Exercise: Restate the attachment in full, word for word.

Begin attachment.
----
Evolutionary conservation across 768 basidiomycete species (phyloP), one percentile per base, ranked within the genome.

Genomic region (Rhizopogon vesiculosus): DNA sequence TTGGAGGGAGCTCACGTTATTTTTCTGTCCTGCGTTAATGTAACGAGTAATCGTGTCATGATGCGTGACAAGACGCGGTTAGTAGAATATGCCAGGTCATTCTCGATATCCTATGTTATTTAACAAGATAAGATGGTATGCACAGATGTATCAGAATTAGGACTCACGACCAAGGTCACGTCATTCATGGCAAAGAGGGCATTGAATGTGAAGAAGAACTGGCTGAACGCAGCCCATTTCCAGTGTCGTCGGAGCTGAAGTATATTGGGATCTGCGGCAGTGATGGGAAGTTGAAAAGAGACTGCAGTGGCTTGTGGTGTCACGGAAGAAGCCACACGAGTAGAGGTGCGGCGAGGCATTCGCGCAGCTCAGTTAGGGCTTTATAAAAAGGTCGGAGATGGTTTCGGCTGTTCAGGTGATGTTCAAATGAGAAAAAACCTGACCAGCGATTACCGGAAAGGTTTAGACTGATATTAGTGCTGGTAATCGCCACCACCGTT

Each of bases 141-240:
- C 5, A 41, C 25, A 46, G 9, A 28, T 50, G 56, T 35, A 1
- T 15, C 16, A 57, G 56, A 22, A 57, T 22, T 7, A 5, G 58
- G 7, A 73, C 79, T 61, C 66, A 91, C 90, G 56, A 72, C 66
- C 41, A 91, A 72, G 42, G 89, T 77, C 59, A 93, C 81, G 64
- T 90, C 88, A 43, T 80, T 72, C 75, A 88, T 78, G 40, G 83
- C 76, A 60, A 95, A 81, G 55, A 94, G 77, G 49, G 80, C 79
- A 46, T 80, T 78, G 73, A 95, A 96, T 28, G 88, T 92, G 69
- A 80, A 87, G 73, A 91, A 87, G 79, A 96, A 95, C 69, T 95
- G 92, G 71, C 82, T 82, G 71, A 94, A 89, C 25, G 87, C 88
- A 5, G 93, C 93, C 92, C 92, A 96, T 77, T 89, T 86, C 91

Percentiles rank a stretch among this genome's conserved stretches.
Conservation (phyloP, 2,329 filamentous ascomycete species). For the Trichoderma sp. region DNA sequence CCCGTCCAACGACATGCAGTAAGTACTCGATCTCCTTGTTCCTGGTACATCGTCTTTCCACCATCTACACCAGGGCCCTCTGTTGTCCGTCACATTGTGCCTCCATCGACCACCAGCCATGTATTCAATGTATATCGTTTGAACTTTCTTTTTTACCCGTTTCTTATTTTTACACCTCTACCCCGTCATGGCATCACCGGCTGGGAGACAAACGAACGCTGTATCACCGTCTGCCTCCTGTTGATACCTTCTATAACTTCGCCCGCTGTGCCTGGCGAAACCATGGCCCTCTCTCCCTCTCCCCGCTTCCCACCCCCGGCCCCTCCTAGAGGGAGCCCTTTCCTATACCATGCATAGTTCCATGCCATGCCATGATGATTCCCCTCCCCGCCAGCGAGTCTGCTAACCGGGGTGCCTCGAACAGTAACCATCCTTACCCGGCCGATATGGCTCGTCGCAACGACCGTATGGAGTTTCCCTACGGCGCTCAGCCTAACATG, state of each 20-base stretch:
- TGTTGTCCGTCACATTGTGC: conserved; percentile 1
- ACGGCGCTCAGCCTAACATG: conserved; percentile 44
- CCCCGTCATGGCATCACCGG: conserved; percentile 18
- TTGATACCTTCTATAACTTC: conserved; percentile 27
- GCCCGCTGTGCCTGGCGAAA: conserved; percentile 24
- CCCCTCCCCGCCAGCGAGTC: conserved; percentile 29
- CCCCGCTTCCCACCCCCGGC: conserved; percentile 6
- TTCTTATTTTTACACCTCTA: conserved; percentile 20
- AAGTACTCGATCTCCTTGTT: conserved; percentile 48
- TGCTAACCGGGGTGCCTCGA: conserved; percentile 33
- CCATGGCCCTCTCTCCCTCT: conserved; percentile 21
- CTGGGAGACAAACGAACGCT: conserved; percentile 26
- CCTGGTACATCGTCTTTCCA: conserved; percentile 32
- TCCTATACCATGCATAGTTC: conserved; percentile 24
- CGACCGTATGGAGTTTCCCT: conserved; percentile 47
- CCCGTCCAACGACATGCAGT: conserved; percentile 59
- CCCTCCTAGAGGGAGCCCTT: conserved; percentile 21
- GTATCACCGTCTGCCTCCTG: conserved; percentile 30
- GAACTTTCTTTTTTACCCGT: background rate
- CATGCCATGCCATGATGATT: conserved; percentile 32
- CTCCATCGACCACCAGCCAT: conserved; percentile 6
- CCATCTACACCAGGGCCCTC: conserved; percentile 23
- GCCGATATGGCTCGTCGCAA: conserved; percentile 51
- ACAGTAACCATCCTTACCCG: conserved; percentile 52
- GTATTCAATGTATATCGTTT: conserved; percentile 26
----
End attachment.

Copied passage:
Evolutionary conservation across 768 basidiomycete species (phyloP), one percentile per base, ranked within the genome.

Genomic region (Rhizopogon vesiculosus): DNA sequence TTGGAGGGAGCTCACGTTATTTTTCTGTCCTGCGTTAATGTAACGAGTAATCGTGTCATGATGCGTGACAAGACGCGGTTAGTAGAATATGCCAGGTCATTCTCGATATCCTATGTTATTTAACAAGATAAGATGGTATGCACAGATGTATCAGAATTAGGACTCACGACCAAGGTCACGTCATTCATGGCAAAGAGGGCATTGAATGTGAAGAAGAACTGGCTGAACGCAGCCCATTTCCAGTGTCGTCGGAGCTGAAGTATATTGGGATCTGCGGCAGTGATGGGAAGTTGAAAAGAGACTGCAGTGGCTTGTGGTGTCACGGAAGAAGCCACACGAGTAGAGGTGCGGCGAGGCATTCGCGCAGCTCAGTTAGGGCTTTATAAAAAGGTCGGAGATGGTTTCGGCTGTTCAGGTGATGTTCAAATGAGAAAAAACCTGACCAGCGATTACCGGAAAGGTTTAGACTGATATTAGTGCTGGTAATCGCCACCACCGTT

Each of bases 141-240:
- C 5, A 41, C 25, A 46, G 9, A 28, T 50, G 56, T 35, A 1
- T 15, C 16, A 57, G 56, A 22, A 57, T 22, T 7, A 5, G 58
- G 7, A 73, C 79, T 61, C 66, A 91, C 90, G 56, A 72, C 66
- C 41, A 91, A 72, G 42, G 89, T 77, C 59, A 93, C 81, G 64
- T 90, C 88, A 43, T 80, T 72, C 75, A 88, T 78, G 40, G 83
- C 76, A 60, A 95, A 81, G 55, A 94, G 77, G 49, G 80, C 79
- A 46, T 80, T 78, G 73, A 95, A 96, T 28, G 88, T 92, G 69
- A 80, A 87, G 73, A 91, A 87, G 79, A 96, A 95, C 69, T 95
- G 92, G 71, C 82, T 82, G 71, A 94, A 89, C 25, G 87, C 88
- A 5, G 93, C 93, C 92, C 92, A 96, T 77, T 89, T 86, C 91

Percentiles rank a stretch among this genome's conserved stretches.
Conservation (phyloP, 2,329 filamentous ascomycete species). For the Trichoderma sp. region DNA sequence CCCGTCCAACGACATGCAGTAAGTACTCGATCTCCTTGTTCCTGGTACATCGTCTTTCCACCATCTACACCAGGGCCCTCTGTTGTCCGTCACATTGTGCCTCCATCGACCACCAGCCATGTATTCAATGTATATCGTTTGAACTTTCTTTTTTACCCGTTTCTTATTTTTACACCTCTACCCCGTCATGGCATCACCGGCTGGGAGACAAACGAACGCTGTATCACCGTCTGCCTCCTGTTGATACCTTCTATAACTTCGCCCGCTGTGCCTGGCGAAACCATGGCCCTCTCTCCCTCTCCCCGCTTCCCACCCCCGGCCCCTCCTAGAGGGAGCCCTTTCCTATACCATGCATAGTTCCATGCCATGCCATGATGATTCCCCTCCCCGCCAGCGAGTCTGCTAACCGGGGTGCCTCGAACAGTAACCATCCTTACCCGGCCGATATGGCTCGTCGCAACGACCGTATGGAGTTTCCCTACGGCGCTCAGCCTAACATG, state of each 20-base stretch:
- TGTTGTCCGTCACATTGTGC: conserved; percentile 1
- ACGGCGCTCAGCCTAACATG: conserved; percentile 44
- CCCCGTCATGGCATCACCGG: conserved; percentile 18
- TTGATACCTTCTATAACTTC: conserved; percentile 27
- GCCCGCTGTGCCTGGCGAAA: conserved; percentile 24
- CCCCTCCCCGCCAGCGAGTC: conserved; percentile 29
- CCCCGCTTCCCACCCCCGGC: conserved; percentile 6
- TTCTTATTTTTACACCTCTA: conserved; percentile 20
- AAGTACTCGATCTCCTTGTT: conserved; percentile 48
- TGCTAACCGGGGTGCCTCGA: conserved; percentile 33
- CCATGGCCCTCTCTCCCTCT: conserved; percentile 21
- CTGGGAGACAAACGAACGCT: conserved; percentile 26
- CCTGGTACATCGTCTTTCCA: conserved; percentile 32
- TCCTATACCATGCATAGTTC: conserved; percentile 24
- CGACCGTATGGAGTTTCCCT: conserved; percentile 47
- CCCGTCCAACGACATGCAGT: conserved; percentile 59
- CCCTCCTAGAGGGAGCCCTT: conserved; percentile 21
- GTATCACCGTCTGCCTCCTG: conserved; percentile 30
- GAACTTTCTTTTTTACCCGT: background rate
- CATGCCATGCCATGATGATT: conserved; percentile 32
- CTCCATCGACCACCAGCCAT: conserved; percentile 6
- CCATCTACACCAGGGCCCTC: conserved; percentile 23
- GCCGATATGGCTCGTCGCAA: conserved; percentile 51
- ACAGTAACCATCCTTACCCG: conserved; percentile 52
- GTATTCAATGTATATCGTTT: conserved; percentile 26